But if even that allowance seems too high, don't be afraid to slash it. Gifts aren't necessities, and there are a lot of variables and discrepancies that would make reasonable spending plans for families with similar incomes look very different, said Hannah.

Factor in Gift Wrapping

One budget line item you need to include is money for gift wrapping and cards. Those $5 letterpress beauties add up fast.

One of IKEA's best kept secrets is their holiday wrapping, and who doesn't love a classic and homespun brown butcher paper tied with a red yarn bow?

Make a List, Check It Twice

me & my BIG Ideas

Now it's time for the nitty-gritty. Make a list that includes: who you're buying for, what you're buying, and how much you'll spend in total. That last figure is key. It should equal roughly 80 percent of your budget, advises Chime, to allow yourself a little wiggle room.

Band Together

The perfect, perfect gift can sometimes come with a price tag that's beyond your budget. See if you can get a few relatives or friends to "go in" together on a special gift with you, advises The Spruce. The lucky recipient would surely rather have that Hudson Bay blanket they've always wanted instead of four smaller gifts they don't need or desire.

Nix "One for Them, One for Me"

Nearly 60 percent of people indulge in "self-gifting," reports the National Retail Federation, spending $130 on ourselves on average. When hitting stores for gift cards, 72 percent of shoppers report getting something for themselves before checkout.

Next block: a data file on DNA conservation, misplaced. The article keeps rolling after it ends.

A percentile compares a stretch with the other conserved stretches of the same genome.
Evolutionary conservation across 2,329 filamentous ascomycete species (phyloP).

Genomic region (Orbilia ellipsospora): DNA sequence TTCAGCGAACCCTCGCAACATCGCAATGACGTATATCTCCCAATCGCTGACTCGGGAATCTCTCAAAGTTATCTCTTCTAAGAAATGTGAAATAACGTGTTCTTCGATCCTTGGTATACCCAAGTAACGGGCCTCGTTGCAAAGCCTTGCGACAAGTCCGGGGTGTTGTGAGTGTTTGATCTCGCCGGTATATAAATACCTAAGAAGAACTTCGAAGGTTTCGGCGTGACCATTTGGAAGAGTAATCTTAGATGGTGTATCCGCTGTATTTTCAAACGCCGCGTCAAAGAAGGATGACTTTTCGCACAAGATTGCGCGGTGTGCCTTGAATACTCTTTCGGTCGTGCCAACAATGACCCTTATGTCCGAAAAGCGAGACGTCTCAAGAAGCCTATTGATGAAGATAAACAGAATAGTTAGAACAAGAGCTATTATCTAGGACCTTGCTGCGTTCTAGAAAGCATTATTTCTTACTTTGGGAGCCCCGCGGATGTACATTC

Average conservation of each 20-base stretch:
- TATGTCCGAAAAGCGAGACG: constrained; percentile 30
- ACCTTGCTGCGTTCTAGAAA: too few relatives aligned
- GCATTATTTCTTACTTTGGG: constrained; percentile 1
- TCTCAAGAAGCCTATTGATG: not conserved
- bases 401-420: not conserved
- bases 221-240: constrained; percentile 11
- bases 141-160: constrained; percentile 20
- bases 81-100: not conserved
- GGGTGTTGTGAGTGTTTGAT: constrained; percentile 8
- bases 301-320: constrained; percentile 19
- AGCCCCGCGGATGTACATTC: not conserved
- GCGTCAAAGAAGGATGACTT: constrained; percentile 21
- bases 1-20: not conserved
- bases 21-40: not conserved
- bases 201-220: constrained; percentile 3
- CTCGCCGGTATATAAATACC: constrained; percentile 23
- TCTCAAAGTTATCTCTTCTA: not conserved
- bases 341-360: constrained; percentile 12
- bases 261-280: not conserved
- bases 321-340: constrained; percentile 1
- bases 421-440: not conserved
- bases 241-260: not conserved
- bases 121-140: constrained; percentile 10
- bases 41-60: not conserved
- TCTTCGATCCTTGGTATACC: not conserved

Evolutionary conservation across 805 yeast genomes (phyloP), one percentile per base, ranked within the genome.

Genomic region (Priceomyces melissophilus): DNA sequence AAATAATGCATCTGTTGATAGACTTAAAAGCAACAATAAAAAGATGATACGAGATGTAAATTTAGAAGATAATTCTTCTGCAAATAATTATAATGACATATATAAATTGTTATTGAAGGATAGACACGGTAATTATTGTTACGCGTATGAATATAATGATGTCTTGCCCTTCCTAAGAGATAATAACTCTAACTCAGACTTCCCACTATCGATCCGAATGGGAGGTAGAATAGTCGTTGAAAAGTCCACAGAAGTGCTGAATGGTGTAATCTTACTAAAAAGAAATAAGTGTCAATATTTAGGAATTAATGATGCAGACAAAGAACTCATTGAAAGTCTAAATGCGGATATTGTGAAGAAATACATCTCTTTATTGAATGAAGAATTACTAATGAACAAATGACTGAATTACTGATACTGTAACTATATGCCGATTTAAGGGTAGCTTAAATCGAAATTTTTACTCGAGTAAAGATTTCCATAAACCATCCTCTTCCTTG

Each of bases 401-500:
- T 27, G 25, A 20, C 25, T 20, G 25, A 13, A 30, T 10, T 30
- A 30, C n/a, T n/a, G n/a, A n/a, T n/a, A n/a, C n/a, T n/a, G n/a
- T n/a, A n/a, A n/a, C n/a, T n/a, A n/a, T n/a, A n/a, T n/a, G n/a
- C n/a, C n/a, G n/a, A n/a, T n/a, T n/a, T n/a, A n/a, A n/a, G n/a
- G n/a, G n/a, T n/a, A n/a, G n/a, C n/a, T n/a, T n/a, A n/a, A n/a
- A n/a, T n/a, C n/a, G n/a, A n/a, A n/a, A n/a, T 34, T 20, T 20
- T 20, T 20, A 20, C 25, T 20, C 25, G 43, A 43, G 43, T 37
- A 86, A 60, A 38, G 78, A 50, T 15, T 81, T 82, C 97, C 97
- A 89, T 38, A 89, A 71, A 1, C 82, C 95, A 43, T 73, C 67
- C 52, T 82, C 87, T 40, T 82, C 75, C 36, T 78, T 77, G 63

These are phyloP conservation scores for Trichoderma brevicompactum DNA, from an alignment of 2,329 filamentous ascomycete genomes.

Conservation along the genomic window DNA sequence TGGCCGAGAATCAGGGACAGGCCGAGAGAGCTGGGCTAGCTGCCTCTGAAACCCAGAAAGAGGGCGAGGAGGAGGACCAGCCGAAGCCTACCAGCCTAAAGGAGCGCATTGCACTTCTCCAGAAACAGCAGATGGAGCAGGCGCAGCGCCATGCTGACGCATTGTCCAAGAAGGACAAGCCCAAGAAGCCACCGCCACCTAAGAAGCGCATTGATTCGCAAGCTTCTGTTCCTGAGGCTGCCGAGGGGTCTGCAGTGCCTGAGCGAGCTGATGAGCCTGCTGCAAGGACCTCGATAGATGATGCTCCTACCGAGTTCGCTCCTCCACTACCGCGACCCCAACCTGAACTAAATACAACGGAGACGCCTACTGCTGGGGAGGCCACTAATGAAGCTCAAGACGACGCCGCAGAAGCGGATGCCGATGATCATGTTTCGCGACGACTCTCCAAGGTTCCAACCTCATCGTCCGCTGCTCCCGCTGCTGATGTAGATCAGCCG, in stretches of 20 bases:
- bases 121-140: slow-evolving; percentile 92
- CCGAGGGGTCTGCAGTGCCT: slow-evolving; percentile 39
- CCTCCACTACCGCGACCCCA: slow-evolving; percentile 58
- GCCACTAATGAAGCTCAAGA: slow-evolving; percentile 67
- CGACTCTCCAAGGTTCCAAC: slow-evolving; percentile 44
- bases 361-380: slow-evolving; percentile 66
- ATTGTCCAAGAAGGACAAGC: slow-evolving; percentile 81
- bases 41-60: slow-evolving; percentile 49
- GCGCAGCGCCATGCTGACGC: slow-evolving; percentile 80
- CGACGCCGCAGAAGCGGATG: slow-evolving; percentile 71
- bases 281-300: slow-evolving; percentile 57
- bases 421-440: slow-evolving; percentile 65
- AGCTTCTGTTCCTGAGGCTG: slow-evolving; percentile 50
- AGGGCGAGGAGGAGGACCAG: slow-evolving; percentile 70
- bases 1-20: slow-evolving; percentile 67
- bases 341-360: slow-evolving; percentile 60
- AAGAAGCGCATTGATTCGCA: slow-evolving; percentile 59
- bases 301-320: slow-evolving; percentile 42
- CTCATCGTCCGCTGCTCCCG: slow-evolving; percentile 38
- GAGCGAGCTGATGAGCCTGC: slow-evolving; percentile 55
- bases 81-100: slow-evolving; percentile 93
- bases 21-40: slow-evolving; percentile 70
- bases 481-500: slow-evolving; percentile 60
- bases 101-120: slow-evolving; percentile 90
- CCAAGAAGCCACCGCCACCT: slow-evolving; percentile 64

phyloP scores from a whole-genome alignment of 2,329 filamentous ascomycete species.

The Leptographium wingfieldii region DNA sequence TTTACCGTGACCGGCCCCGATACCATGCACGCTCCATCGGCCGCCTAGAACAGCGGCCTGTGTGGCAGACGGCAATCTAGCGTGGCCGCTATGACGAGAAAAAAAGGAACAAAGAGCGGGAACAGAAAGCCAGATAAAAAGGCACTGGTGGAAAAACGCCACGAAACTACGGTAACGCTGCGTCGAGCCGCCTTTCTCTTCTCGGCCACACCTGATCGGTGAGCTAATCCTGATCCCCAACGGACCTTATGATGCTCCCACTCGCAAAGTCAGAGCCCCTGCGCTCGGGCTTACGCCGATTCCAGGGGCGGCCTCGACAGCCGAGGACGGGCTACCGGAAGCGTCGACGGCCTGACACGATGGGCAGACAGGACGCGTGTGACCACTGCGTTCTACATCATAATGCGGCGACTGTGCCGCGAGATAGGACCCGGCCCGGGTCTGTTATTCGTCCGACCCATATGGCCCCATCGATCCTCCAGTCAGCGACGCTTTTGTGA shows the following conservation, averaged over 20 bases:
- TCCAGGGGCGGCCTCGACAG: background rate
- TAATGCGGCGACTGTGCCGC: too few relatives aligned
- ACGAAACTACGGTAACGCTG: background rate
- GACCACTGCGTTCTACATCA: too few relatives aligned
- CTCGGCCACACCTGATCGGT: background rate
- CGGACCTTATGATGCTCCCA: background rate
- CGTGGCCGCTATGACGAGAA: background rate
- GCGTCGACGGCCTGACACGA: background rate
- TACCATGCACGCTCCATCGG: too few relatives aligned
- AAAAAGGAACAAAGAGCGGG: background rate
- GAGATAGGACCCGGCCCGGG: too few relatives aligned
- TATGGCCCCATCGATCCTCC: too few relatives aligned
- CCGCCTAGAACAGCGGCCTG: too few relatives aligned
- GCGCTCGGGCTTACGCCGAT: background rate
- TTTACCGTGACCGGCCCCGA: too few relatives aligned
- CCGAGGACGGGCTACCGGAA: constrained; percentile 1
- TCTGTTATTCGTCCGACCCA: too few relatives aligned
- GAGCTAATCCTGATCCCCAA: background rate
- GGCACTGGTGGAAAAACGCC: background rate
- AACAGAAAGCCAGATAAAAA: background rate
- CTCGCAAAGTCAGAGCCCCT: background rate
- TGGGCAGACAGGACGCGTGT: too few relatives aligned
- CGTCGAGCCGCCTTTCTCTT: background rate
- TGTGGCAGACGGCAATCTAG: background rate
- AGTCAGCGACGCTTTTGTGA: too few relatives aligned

Money-saving master Scott Alan Turner institutes a "no shopping on Amazon for yourself" rule for the month of December.

"If I want something, I can add it to my wishlist or ask for it for Christmas. Our rule also helps avoid splurging and spending less," he advises. "This is the season for giving, not receiving. If you find something you can't live without, add it to your wishlist. If nobody buys it for you, pick it up on sale after Christmas for yourself."

But….there are some killer sales right now and you really do need a new down coat. Far be it from us to say don't treat yourself, but be aware of how much you're spending on yourself when shopping.

Shop Early

Start now! Make your list! Make your budget! You'll be able to get the gifts you want sent via slower and cheaper shipping. The real crusher is when you wait and have no choice but to cough up for overnight shipping costs.

Don't Lose Your Mind With the Kids

Try Scott Alan Turner's rule of four: Give one want, one need, one wear, and one read.

Remember Your Intentions

Forgive the corny sentiment, but 'tis the season: it really is the thought that counts. This time of year, remember what's truly behind each gift you give.

"The point is to acknowledge that other person's positive influence on your life," writes Jennifer Wolf at The Spruce. "'Thank you' and 'I love you' are phrases that don't come with dollar amounts attached to them, so don't allow yourself to be caught up in spending more on holiday gifts than you can afford."